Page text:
A plan foiled by COVID-19 became an educational opportunity for the Metropolitan New York Chapter in late 2020.
Two years ago, the Chapter held a program around the theme of women in leadership and brought in SkillPath, a professional development company, to provide training on the topic of personal growth. SkillPath was hired for a 2020 Chapter event that was canceled due to the pandemic, so Catherine Ekbom, CRCR, the Chapter’s vice president of education and an executive vice president at Betz Mitchell, decided to put the funds already paid for that event into a holiday gift for members. Members were treated to a free two-part webinar series (one in November and one in December), provided by SkillPath, on professional development and personal branding.
The subject matter was a welcome change from the pandemic-centric work members had been focusing on all year, Ekbom said.
“It was totally different from everybody’s mindset, which was on COVID and telehealth,” she said.
The sessions focused on how awareness of one’s own tendencies and habits (and understanding the tendencies and habits of others) can improve relationships among colleagues, Ekbom said. For example, some people are introverted and quiet while others are extroverted or more passionate when they speak. Some people might do things like roll their eyes or wave their hands. Each of those things can send signals people might not be aware of, Ekbom said.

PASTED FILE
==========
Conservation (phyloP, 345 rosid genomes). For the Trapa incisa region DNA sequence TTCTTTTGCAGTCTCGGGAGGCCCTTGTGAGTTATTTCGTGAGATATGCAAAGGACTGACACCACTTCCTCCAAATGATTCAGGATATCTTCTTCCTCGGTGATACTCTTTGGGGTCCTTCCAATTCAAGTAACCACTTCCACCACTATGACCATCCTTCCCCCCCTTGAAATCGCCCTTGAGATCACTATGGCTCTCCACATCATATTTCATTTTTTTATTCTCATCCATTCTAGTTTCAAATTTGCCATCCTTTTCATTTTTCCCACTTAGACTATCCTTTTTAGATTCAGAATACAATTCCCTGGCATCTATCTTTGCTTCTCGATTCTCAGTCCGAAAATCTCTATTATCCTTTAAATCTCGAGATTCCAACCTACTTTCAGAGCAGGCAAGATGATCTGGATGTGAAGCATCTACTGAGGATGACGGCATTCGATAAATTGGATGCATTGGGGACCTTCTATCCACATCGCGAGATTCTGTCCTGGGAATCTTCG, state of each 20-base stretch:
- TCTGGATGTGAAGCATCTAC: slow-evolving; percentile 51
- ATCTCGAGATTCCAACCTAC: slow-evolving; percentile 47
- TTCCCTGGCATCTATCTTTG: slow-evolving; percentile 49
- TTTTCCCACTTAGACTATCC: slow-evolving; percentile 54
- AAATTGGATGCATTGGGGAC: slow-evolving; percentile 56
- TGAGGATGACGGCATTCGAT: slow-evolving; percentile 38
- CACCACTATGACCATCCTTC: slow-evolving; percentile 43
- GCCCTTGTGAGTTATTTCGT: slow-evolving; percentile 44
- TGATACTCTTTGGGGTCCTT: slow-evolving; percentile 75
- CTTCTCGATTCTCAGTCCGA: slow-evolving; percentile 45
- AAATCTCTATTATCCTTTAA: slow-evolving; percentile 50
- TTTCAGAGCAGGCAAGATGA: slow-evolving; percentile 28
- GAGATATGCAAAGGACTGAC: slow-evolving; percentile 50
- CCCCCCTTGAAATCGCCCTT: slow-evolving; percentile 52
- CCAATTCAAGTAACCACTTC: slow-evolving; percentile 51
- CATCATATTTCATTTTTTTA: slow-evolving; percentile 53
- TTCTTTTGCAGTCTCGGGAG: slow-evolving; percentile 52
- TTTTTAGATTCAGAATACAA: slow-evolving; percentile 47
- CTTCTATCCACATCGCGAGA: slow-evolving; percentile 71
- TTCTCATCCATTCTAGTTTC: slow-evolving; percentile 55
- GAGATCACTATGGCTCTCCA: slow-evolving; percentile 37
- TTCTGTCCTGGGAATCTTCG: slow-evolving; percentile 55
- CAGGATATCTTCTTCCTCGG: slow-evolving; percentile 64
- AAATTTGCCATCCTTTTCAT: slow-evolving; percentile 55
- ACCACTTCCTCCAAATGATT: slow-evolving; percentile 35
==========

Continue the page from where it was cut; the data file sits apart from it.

“[The session’s focus was] knowing who you are, helping you realize how you are, how other people are affected by your mannerisms, by your tone, and how to [acquire] professional growth and personal development,” she said. The goal was to feel confident enough to accept oneself and grow from the experience, she said.
Attendees were split into groups and asked questions to get to know each other better.
“You learn a lot about other people and other people’s styles,” Ekbom said. “I walked away feeling that everybody could benefit from a session like this. Many people don’t realize the signals they’re sending off.”
The Chapter has made it a priority to hold a variety of programs around different topics. Some are squarely in healthcare finance while others focus on personal growth. Chapter members come from a variety of different types of organizations (e.g., providers and vendors) so it’s important to have something for everyone, Ekbom said.
“Education is what we need to bring to our members. There’s no doubt about it,” she said.
This approach to programming is very well-received, she said. The Chapter currently holds “webinar Wednesdays” and “finance Fridays.” Recently, the Chapter collaborated with two other HFMA Chapters to create a panel series with executive level-only speakers.